The history of ecological tourism in Costa Rica is an interesting tale that resulted from a most fortuitous marriage between natural prowess and innovative thinking. There may be other countries following its model, nowadays, yet Costa Rica is and always will be seen as the poster-child for eco-tourism, the one country that spearheaded (if not invented) the movement. Moreover, Costa Rica is still seen as one of the few ‘true’ ecotourism destinations in the world, where environmental protection is paramount not merely used as a gimmicky marketing ploy.
What is ecotourism?
Ecotourism aims to offer immersive wilderness experiences, blending environmental protection initiatives with commercial viability. Basically, it aims to attract tourists to its most pristine corners, limit the impact of visitors as much as possible whilst providing a stable income to local communities. For the tourist, ecotourism means travelling to a nature-infused destination specifically to experience it, study it, learn from it and admire it – without expecting all the modern facilities that would do more harm than good.
When done right, the benefits are immense. The standard of living in Costa Rica has increased dramatically in the last two decades with tourism making up a considerable portion of the country’s economy. And as more tourist visit, more wilderness is set aside for protection, as the government can clearly see this is where the long-term economic benefit lies.
Nowadays, almost 30% of the country is set aside for conservation, one of the highest rates in the world. Moreover, considering Costa Rica is one of the most bio-diverse countries on earth, one that boasts the highest density of flora and fauna and six distinct ecosystems, it is an absolute environmental success story for the whole planet in general.
How did ecotourism start in Costa Rica?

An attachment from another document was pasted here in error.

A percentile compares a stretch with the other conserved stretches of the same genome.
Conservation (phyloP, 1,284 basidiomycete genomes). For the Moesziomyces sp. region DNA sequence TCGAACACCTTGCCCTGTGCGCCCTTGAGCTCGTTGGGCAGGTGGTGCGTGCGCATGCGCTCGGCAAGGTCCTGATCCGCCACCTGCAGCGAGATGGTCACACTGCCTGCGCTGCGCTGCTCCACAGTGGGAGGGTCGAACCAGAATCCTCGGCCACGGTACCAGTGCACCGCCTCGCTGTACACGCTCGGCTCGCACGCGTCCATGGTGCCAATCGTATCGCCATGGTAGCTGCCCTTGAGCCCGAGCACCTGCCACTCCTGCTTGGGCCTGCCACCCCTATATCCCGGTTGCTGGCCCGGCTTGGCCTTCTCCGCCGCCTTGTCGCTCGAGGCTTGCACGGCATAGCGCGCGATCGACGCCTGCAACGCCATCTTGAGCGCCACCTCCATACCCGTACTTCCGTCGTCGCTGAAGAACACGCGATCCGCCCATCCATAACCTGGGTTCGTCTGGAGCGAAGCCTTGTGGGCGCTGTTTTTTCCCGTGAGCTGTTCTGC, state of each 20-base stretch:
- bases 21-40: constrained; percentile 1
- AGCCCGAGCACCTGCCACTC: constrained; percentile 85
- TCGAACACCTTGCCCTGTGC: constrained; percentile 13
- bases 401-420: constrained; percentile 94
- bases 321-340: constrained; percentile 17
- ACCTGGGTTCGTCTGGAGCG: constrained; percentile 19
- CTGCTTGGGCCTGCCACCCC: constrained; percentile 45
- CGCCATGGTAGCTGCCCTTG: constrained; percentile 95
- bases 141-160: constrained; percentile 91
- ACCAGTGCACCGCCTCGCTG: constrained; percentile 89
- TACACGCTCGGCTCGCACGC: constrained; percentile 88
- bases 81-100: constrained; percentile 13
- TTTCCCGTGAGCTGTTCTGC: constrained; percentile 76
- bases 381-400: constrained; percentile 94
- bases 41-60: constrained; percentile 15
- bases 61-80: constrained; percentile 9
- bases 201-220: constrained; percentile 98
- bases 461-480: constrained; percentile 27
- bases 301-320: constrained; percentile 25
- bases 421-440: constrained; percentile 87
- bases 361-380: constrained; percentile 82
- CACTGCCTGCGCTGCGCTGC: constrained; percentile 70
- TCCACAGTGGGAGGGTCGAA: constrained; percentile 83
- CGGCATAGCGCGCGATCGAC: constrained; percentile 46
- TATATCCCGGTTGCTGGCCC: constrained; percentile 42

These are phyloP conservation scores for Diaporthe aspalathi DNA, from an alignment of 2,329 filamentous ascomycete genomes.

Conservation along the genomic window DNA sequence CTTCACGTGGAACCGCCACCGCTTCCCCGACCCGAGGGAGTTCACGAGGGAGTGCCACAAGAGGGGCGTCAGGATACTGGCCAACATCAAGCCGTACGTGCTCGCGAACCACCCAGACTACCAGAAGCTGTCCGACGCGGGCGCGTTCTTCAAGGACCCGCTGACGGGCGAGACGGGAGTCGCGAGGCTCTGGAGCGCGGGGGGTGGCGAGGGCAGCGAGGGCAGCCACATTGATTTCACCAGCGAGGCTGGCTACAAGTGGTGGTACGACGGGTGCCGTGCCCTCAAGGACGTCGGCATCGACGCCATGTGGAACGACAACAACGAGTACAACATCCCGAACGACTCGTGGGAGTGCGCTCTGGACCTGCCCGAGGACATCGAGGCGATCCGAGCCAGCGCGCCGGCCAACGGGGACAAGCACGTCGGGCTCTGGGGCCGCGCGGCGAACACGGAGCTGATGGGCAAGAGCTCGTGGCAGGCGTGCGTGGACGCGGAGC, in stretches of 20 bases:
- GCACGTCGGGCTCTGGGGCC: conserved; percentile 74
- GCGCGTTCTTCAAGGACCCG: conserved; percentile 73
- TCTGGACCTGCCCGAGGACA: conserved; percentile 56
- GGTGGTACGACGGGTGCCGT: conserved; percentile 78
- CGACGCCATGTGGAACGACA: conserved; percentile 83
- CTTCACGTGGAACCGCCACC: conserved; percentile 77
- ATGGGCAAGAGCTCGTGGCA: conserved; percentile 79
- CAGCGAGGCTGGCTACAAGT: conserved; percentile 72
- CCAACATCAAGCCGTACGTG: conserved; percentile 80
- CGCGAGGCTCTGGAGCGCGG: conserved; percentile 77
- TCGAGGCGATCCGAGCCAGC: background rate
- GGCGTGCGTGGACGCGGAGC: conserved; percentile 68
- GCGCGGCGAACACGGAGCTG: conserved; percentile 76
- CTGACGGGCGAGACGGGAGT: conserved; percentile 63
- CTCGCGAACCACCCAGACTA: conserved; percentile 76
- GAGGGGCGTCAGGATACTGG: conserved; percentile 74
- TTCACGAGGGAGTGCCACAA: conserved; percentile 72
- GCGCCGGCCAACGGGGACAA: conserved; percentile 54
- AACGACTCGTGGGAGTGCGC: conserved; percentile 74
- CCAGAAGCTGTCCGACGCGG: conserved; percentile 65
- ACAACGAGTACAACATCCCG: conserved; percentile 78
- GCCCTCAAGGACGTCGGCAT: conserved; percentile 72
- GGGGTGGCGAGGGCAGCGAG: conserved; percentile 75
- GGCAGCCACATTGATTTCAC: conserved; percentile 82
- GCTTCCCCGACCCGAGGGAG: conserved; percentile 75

There are various factors that enabled Costa Rica to develop its ecotourism industry. First of all, it has always been a rare gem in Central America, a region that has generally suffered civil unrest, wars and extreme poverty – the latter usually a consequence of the former two. Yet Costa Rica relinquished its military in 1949 when a new constitution was drawn up, effectively freeing up funds to help develop the country and protect what had already been identified as priceless wilderness. Ecotourism was a natural progression of that, as a way to increase income and boost the economy whilst simultaneously preserve its flora and fauna. Initially, it was a bit of a grab-for-all and the first areas to be developed for tourism – around the Manuel Antonio National Park and the Pacific coastline – do showcase widespread development. As the breaks were applied, however, the kind of aggressive commercialization seen in the most touristed areas was not replicated elsewhere, leaving the harder to reach places (the Caribbean side of the country as well as the southern regions around the Osa Peninsula) blissfully uncrowded.
How can you experience true ecotourism in Costa Rica?
Most of Costa Rica’s eco-lodges do what they mean – offering immersive and unforgettable experiences whilst keeping human impact to a minimum. To play your part, you’ll want to set your sights on smaller, less-developed lodges and resorts, the kind that offer bird-watching and monkey-spotting from your private veranda rather than a TV with cable channels. There are innumerable choices to enjoy an ecotourism experience in Costa Rica and yes, even in the most popular areas of all. It all comes down to making wise choices and a little bit of research.
Sustainable tourism may be big business here but it is also a pivotal contributor to environmental awareness and protection. So when you visit, make sure to buy sustainable souvenirs, eat only locally-sourced food and stay in self-sustaining lodges if you’d love to be part of this incredible movement.
At Costa Rica Rios, we are committed and proud to be part of the country’s ecotourism world. The success story here isn’t just about the government but also about non-government organizations and small entrepreneurial business, like ours, that play (and have always played) a crucial role in the success of the movement. Many of Costa Rica’s private reserves were established by foreign biologists in the 1960s and 70s. The Monteverde Cloud Forest Reserve, for example, was founded by a group of Quakers who migrated here in search of a war-free, wilderness paradise. A lot of the ecotourism success stories in Costa Rica originated from outside visitors as much as they did from governmental policies. together, they have created an ecotourism model that has been envied the world over.
If you’d love to know more about our sustainability pledge and to see the kind of adventure vacations you can enjoy, immersed in this magnificent wilderness, contact us today.